Use this URL to cite or link to this record in EThOS: https://ethos.bl.uk/OrderDetails.do?uin=uk.bl.ethos.743513
Title: An enquiry into the construction of classroom culture : the case of two language classrooms in Singapore
Author: Sandhu, Parveen Kaur
Awarding Body: University of Edinburgh
Current Institution: University of Edinburgh
Date of Award: 2002
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Abstract:
This study is an ethnographically-influenced investigation into the ways teachers and students co-construct language classroom culture. Classroom culture is viewed as comprising classroom discourse and action. The everyday interactional discoursal practices and actions of teachers and students are cultural practices which on the one hand represent and reflect the culture of the classroom, and on the other make, maintain and develop this culture. Data is drawn from two multilingual and multicultural Secondary One English language classrooms in the same school in Singapore. These classrooms were selected because one is composed of supposedly more competent language learners than the other. This lends to the study a comparative dimension where data from one classroom is matched against data from the other, allowing for an exploration of similarities and differences that facilitate data interpretation and analysis. To describe and understand the coming about of classroom culture, a range of data was collected and analysed: • non-participant observation audio-recordings of 28 lessons, as well as field notes on the physical organisation of the classrooms, non-verbal features of teacher-student interaction, and both pedagogic and non-pedagogic events that occurred during lessons • interviews with the two teachers, their students, the Principal and key staff • student questionnaires • supplementary documentary data in the form of the school diary, school yearbook, and photographs of the two classrooms • descriptions of the social context of the school (including field notes of daily morning assemblies and weekly school assemblies) Data analysis was qualitative, and focused chiefly on classroom observations. Analysis was data driven, and through a process of progressive focusing, led to detailed descriptions of observations and recordings of episodes where teachers: • explicitly install systems of behaviour (classroom procedure); • practice discipline and control (classroom management); • issue procedural instructions Attention was also given to student questioning behaviour which emerged as a research interest. Interpretation and explanation of observed patterns of classroom discourse and action are proposed using analytical tools such as participant structures, and participant role relationships. Research findings indicate that both English language classrooms share similar cultural traits, and that these traits mirror the macro social contexts, i.e. the culture in the general education system and that in Singapore society. More interesting and unexpected however, are findings that point at the differences between these microcultures. It appears that the striking differences in microcultures are attributable to the different roles played by the teachers in their attention to classroom procedure, classroom management, and procedural instructions. Teacher differences seem to encourage student questions in one class, and to deter them in the other. In exploring the relationship between classroom interaction and the evolving classroom microculture, this study captures an insider's view of how in one class there is the socialisation of academic success, and in the other, there is the socialisation of failure. Conclusions are drawn from the study for further research into classroom culture in general and student questioning behaviour in particular. Recommendations are made for pre-service and in-service teacher training which aim at improving the ways in which the education system in Singapore serves society.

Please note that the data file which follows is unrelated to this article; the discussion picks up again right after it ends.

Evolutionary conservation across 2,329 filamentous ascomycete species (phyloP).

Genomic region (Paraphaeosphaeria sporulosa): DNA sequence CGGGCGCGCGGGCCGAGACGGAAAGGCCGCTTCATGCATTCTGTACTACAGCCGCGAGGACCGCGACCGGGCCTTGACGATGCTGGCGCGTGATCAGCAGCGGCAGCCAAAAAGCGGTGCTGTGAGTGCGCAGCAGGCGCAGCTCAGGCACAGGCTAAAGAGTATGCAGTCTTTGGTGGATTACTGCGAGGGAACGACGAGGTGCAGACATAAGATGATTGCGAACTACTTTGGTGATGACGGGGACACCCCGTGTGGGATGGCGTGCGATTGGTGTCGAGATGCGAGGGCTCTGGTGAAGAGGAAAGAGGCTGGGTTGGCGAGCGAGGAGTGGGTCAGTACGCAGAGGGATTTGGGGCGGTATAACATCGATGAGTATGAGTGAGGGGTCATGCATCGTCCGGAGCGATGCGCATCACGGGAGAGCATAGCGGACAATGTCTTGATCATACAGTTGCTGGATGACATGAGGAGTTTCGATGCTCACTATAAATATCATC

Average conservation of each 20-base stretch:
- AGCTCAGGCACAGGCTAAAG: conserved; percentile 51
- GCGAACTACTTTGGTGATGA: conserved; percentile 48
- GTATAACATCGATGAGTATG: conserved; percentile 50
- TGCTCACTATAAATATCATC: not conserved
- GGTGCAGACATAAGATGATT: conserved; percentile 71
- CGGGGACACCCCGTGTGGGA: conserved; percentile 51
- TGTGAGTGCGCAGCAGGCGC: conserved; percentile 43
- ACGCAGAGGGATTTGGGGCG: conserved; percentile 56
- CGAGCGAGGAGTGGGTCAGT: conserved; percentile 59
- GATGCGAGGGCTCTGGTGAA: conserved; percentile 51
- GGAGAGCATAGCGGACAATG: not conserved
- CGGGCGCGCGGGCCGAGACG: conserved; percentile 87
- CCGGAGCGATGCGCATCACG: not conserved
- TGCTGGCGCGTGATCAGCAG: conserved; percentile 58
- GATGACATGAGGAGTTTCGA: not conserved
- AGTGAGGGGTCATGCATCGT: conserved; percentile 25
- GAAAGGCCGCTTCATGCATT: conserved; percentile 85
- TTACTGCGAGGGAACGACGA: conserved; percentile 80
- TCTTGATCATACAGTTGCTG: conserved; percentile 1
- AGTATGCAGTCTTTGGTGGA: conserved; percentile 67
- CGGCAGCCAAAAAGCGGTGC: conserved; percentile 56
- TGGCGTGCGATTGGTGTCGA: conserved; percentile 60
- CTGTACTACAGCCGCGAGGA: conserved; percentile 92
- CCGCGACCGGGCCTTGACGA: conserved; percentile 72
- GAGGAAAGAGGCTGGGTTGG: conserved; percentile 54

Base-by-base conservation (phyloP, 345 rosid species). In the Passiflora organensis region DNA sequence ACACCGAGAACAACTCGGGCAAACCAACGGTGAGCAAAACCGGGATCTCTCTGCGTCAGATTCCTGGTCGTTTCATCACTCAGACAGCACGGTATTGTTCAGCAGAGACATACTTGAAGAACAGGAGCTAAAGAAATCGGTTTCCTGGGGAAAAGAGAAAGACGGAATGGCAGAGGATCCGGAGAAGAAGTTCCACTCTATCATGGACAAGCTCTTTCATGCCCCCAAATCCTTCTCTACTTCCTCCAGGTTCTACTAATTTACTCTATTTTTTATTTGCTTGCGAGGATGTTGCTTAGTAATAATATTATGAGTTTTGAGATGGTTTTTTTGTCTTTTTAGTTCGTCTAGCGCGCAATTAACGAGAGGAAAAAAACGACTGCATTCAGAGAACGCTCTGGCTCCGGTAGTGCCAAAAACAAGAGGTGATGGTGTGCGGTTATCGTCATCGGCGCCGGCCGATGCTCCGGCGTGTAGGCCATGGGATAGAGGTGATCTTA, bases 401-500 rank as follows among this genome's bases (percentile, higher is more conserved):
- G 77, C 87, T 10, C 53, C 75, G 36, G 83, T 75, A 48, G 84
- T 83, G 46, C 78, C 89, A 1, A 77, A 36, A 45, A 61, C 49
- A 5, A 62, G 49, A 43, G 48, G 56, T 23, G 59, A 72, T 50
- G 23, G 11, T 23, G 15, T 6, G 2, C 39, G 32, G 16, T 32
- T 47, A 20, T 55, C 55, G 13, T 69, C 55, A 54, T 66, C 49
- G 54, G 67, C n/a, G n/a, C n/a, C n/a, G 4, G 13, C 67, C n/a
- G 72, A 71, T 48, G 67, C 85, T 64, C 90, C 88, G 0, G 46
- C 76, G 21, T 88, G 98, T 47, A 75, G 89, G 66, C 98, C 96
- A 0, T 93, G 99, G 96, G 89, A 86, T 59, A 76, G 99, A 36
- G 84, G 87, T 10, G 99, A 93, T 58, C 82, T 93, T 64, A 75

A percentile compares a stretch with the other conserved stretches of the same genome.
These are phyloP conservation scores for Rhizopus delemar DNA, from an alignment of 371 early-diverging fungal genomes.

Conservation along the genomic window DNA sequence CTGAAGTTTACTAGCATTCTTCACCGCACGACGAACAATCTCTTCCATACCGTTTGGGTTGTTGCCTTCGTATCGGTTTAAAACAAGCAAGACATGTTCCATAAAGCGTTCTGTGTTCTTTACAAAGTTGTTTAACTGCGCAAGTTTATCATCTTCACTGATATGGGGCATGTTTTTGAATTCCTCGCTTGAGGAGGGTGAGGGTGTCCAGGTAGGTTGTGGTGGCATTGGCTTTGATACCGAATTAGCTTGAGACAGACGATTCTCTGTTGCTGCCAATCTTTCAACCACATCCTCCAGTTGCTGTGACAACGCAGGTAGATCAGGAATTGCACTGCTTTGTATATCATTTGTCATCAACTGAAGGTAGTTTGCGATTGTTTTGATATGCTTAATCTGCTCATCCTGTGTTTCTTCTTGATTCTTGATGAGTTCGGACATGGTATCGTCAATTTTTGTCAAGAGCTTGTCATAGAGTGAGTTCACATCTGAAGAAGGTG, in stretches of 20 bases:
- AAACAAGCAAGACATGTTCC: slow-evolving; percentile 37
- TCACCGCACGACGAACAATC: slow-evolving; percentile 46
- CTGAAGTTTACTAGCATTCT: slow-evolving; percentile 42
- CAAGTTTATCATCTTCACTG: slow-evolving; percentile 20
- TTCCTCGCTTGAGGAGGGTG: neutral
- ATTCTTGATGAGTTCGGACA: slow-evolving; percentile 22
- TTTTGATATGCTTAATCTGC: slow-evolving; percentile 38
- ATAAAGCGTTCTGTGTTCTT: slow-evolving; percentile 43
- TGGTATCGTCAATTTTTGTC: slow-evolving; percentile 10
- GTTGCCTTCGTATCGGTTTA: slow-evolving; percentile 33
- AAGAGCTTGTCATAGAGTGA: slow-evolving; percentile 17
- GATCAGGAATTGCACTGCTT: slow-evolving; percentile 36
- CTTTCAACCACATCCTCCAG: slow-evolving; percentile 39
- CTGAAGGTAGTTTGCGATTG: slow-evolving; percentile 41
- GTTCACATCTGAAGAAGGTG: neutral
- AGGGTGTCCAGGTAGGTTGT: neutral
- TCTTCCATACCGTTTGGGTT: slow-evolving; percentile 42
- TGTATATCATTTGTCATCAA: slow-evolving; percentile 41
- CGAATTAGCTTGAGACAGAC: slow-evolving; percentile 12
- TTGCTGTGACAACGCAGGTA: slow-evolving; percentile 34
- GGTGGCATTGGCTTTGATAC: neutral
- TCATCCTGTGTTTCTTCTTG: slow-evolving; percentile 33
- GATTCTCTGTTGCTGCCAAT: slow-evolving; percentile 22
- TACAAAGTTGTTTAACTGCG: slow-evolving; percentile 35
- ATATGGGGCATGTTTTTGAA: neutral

Supervisor: Not available Sponsor: Not available
Qualification Name: Thesis (Ph.D.) Qualification Level: Doctoral
EThOS ID: uk.bl.ethos.743513  DOI: Not available
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